So the woman listened to Elijah’s amazing promise that the Lord was going to keep her food supplies full until the rains came again. And she cooked for him, and for her son and herself, and they never ran out of food. God did provide food–that last little bit of flour and oil stretched on for about two whole years! Elijah and the widow trusted God, and He provided for their needs by doing a miracle.

How about you? Do trust God to provide for you? He does not always work in the same way in the 21st century as He did back then, but He is the same God. That story shows us that God is strong enough and merciful enough to care for His people even when the situation is a humanly impossible thing. Maybe you have prayed for a long time for an unsaved family member to be saved. Are you trusting trust that God will save that person? Or, maybe you have a grandparent who is very sick. Do you believe that God can take care of your grandma or grandpa?

And what happens if you do trust God, and He chooses not to answer your prayer request the way you were hoping He would? Can you still trust Him that He is strong and loving? Can you still rely on Him as a great God and a good God? Yes! God’s plans are not always our plans. Isaiah 55:8-9 says, “For my thoughts are not your thoughts, neither are your ways my ways, saith the LORD. For as the heavens are higher than the earth, so are my ways higher than your ways, and my thoughts than your thoughts.” The widow could not have figured out how God would have met her need, but she trusted Him. We do not have to understand or know the future, but we can trust the God of the past, present, and future.

I can trust God to provide for me because His plan is always best.

My Response:
» Am I trusting God to provide for me?
» Even when things happen that are not what I want, do I still trust that God has a perfect reason for them?

Denison Forum – How Christians are serving courageously in Ukraine

 “It’s been a joy in the midst of all this tragedy to see how God’s people have responded. . . . God’s church is operating exactly like it was intended to, to minister to people and getting them hope and to share Christ with them.” This is how Keith Townsend, International Cooperating Ministries’ director for Russia and former Soviet Republics, characterizes humanitarian efforts underway in Ukraine.

He describes churches and ministry centers that are removing their chairs and pews so people can sleep in them: “They’re housing the people, feeding the people, making sure they’re taken care of with their medical issues and things like that.”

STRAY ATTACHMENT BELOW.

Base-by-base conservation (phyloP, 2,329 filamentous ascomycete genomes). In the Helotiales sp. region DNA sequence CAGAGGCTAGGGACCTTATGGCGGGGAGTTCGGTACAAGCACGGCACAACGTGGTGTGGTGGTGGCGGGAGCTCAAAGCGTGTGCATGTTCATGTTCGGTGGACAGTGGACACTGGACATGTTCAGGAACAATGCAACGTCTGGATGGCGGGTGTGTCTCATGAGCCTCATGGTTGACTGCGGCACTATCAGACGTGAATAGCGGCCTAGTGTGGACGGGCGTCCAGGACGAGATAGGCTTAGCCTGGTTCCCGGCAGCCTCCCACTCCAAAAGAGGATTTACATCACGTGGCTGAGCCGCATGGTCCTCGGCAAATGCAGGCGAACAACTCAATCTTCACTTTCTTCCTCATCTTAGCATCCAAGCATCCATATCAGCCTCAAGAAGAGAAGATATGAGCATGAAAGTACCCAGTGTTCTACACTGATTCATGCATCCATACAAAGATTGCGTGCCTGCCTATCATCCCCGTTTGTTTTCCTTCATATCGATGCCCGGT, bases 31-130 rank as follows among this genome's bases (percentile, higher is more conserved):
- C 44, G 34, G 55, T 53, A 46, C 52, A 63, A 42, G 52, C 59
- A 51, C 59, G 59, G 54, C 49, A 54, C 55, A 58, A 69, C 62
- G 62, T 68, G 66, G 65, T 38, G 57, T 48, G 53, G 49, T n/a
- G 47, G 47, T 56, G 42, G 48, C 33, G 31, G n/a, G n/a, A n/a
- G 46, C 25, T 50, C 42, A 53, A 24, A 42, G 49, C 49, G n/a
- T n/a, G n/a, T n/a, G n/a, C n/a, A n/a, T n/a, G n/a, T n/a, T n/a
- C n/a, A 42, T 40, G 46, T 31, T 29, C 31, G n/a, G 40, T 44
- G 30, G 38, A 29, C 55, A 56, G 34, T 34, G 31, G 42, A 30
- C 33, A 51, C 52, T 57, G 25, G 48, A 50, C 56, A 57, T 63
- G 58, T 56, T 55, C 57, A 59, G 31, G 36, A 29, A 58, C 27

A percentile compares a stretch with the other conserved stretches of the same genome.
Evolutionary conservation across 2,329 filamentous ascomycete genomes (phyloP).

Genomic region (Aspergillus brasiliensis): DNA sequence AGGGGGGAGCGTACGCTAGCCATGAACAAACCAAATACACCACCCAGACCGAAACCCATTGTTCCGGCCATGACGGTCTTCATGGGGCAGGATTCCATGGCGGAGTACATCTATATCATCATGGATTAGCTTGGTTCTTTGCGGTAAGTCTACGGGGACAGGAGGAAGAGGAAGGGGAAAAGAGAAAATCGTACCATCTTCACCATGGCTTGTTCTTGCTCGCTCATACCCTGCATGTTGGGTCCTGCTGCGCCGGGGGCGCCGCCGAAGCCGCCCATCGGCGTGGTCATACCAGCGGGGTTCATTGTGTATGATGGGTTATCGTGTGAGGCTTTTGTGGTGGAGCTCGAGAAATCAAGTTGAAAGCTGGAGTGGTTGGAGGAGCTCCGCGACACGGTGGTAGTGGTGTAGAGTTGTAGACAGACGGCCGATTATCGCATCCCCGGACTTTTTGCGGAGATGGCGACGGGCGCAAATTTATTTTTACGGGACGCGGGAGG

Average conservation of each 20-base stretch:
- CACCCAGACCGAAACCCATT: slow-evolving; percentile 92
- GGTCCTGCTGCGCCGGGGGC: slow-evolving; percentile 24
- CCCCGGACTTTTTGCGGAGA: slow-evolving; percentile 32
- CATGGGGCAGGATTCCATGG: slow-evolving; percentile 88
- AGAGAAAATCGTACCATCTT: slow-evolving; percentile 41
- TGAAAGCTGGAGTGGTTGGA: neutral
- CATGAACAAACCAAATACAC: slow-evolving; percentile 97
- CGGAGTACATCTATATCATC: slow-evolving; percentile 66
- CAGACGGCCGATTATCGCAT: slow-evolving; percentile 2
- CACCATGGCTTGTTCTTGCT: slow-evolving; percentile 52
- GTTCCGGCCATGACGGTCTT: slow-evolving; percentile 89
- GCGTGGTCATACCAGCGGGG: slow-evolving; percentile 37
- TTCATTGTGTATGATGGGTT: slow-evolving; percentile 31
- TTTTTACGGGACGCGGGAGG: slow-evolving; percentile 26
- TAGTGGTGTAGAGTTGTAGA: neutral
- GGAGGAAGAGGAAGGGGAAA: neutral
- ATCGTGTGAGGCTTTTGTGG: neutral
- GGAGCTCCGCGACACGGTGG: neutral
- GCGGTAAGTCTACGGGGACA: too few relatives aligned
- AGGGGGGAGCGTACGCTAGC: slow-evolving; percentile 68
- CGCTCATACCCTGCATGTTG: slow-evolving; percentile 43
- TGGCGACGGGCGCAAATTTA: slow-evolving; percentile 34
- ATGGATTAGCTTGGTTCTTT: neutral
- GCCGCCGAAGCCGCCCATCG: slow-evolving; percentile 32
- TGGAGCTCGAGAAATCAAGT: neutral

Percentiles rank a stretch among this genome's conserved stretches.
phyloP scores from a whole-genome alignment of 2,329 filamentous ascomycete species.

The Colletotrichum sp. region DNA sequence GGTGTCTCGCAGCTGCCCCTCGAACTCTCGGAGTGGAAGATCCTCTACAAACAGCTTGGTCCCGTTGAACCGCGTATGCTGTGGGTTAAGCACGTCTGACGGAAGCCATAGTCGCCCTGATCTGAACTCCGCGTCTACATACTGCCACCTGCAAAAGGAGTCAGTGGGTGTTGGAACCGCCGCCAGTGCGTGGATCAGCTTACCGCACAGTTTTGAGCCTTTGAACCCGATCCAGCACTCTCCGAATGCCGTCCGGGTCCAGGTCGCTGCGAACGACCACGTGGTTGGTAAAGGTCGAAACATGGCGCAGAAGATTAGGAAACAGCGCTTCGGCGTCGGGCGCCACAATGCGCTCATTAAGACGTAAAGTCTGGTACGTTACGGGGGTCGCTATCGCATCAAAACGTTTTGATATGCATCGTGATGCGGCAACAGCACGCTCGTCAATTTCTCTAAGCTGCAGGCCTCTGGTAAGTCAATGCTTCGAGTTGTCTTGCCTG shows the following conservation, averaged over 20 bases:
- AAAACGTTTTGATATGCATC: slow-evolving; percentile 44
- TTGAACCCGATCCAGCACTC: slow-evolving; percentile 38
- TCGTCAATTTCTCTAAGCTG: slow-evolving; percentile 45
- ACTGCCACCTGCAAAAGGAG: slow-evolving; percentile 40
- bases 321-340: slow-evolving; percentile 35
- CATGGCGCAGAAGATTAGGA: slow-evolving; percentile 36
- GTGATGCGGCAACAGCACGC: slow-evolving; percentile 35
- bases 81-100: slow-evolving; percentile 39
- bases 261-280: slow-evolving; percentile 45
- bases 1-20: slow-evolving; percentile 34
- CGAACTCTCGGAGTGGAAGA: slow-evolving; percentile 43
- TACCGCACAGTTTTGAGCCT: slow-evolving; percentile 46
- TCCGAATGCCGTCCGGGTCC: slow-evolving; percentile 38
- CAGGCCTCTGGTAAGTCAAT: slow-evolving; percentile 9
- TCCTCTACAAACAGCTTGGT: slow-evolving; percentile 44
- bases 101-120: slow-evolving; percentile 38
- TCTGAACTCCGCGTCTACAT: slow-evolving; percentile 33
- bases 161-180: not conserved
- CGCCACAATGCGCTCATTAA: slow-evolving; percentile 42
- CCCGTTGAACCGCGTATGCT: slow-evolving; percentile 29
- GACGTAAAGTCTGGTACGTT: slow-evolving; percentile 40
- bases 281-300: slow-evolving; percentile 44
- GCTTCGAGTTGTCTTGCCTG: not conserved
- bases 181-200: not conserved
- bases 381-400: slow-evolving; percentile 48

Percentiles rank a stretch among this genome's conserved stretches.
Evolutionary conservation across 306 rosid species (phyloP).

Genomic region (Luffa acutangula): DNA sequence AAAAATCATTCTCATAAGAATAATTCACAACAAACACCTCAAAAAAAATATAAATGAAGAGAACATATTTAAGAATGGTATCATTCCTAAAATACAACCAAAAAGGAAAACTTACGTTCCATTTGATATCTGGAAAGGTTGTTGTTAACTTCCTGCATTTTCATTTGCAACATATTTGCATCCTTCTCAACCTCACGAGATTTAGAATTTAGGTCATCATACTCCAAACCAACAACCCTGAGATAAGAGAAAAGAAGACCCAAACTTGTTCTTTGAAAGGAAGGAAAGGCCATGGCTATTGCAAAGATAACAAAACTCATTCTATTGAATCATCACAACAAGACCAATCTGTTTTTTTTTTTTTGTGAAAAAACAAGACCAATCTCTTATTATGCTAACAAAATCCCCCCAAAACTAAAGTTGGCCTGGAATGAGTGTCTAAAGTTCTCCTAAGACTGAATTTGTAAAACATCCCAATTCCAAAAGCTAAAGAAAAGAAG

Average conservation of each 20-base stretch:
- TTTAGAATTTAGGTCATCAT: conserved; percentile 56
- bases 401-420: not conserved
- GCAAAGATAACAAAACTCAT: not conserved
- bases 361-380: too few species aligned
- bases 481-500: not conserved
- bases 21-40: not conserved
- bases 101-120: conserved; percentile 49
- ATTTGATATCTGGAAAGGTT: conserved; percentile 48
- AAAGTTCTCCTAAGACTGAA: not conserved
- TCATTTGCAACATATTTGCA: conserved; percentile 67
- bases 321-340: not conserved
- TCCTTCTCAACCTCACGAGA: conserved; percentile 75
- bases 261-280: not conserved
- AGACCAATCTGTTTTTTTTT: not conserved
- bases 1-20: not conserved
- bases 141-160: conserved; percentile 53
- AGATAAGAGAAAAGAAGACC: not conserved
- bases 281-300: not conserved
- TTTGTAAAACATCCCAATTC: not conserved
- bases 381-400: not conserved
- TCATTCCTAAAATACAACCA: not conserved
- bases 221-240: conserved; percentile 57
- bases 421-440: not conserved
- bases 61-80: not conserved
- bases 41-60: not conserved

In related news, a fifteenth-century Romanian Orthodox monastery has opened its doors to Ukrainian refugees. Roughly one hundred people, mostly women and children, have so far taken shelter there. The archdiocese has offered hundreds of beds in monasteries and parish houses as well. 

Samaritan’s Purse is operating an emergency field hospital in Ukraine and has stationed scores of disaster response specialists in the region. I am hearing daily about other ministries and churches that are working on specific projects to assist the Ukrainian people and the millions of refugees fleeing the country. 

One more example: an American pastor in Bronx, New York, has traveled to Ukraine with a team of four others at the invitation of the Ukrainian military. He is working with the army to provide combat field trauma supplies. He says that as he serves soldiers and civilians who are “hit with a bullet or they’re hit with shrapnel,” he is also working to “provide spiritual, emotional, and psychological support and also to pray with people, to be a pastor to people, to share God’s love and to give them hope.” 

Is Putin a “war criminal”? 

When Vladimir Putin launched his invasion of Ukraine three weeks ago, the Russian Defense Ministry said it was using precision weapons and claimed that “there is no threat to [the] civilian population.” Since that time, Russian airstrikes have hit a maternity hospital, a church, and apartment towers. Nearly one million child refugees have fled the country since the war began. Fears are rising that Russia could resort to chemical or biological weapons of mass destruction.